We had tasty sandwiches out in the park and we enjoyed a walk out to the end and back along the bottom of the canyon.

And that was our anniversary.



Unfortunately, I indeed was getting sick. First cold in a couple of years, and in the middle of summer to boot. Very annoying! (But at least I didn't get a cold during any of my many travels last year or during this year's trip to Hawaii.)

It was never bad, but I was a bit under the weather throughout the week. Bleh.



Other stuff Kimberly and I have done lately.

We finally did another walk from our Berkeley Walks book. We had stopped around this time last year, because the returning students were making the local walks unpleasant for Kimberly, but in July we started with our third, the Berkeley campus walk. We finished it over two Sunday afternoons. Sadly, it was a bit disappointing. The authors seemed to totally punt all the discussion of architectural detail that made the southside walks interesting and also missed many historic details that we were aware of. Ah well. We did still find some interesting stuff on campus. I'd never been to the Women's Faculty Club before, because it's kind of hidden by Strawberry Creek, and I'd never been in the "new" business school, which has a magnificent court yard, where we read during our second walk.

And speaking of reading, we finished Assassin's Fate last night with a 2.5-hour marathon read, which concluded our massive 18-book read-aloud of the Robin Hobbs' 16-book Realm of the Elderling series. (We read two of the three newest books twice, once when they came out, and once as we were concluding the series, two or three years later.) It's our longest series ever to read-aloud (with the 11-book Gene Wolfe Sun series and the 10-book Roger Zelazny Amber series being next up, I think), and it's even more than that by page count, as the books tended to run 500-900 pages(!). Also a magnificent series, full of great characters, and sufficiently distant from the fantasy norm to be truly unique. We'll miss our Fitz and Fool reading, which has been part of our daily life since we started Fool's Assassin almost exactly three years ago. Whew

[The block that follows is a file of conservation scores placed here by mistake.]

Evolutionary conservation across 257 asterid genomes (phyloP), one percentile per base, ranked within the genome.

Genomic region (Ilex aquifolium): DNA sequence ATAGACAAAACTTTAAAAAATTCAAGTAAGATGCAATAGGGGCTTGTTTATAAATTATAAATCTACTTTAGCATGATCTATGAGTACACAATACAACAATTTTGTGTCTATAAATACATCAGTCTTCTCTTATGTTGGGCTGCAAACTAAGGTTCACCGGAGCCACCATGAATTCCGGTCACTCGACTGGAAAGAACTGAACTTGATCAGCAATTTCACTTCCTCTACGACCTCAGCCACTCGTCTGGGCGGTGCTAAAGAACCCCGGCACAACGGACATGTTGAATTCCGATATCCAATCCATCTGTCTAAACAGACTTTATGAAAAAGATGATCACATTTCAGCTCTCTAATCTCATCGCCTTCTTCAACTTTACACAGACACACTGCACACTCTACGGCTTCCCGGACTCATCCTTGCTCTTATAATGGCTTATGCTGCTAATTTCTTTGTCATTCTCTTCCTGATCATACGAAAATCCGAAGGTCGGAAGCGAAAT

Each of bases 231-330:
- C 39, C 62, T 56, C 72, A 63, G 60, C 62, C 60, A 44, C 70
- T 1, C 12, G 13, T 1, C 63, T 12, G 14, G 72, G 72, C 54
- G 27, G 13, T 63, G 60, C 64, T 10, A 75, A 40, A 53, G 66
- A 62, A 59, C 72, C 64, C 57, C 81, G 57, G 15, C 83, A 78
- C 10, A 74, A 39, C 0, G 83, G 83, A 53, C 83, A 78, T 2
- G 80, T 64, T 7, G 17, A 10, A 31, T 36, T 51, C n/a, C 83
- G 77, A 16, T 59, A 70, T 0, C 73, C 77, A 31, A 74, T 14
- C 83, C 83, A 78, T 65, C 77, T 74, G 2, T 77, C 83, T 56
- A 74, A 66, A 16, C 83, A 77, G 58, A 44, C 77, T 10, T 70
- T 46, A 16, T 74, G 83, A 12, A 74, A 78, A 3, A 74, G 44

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Last Tuesday, Kimberly went to pop some corn in the microwave and the circuit popped instead. Or that's what it seemed at first.

I poked my head out the door, looked around carefully from druggies from People's Park (this morning's homeless hijinks: an ice-pick stabbing in front of Ben & Jerry's in downtown!), and when the way was clear scooted out to our electric box and flipped the switches that were most likely for the kitchen. (They're very poorly labeled, or unlabeled, and the circuits aren't entirely logical.) I came back inside and K. told me that she'd been able to pop corn again for several more seconds, then it shut off once more.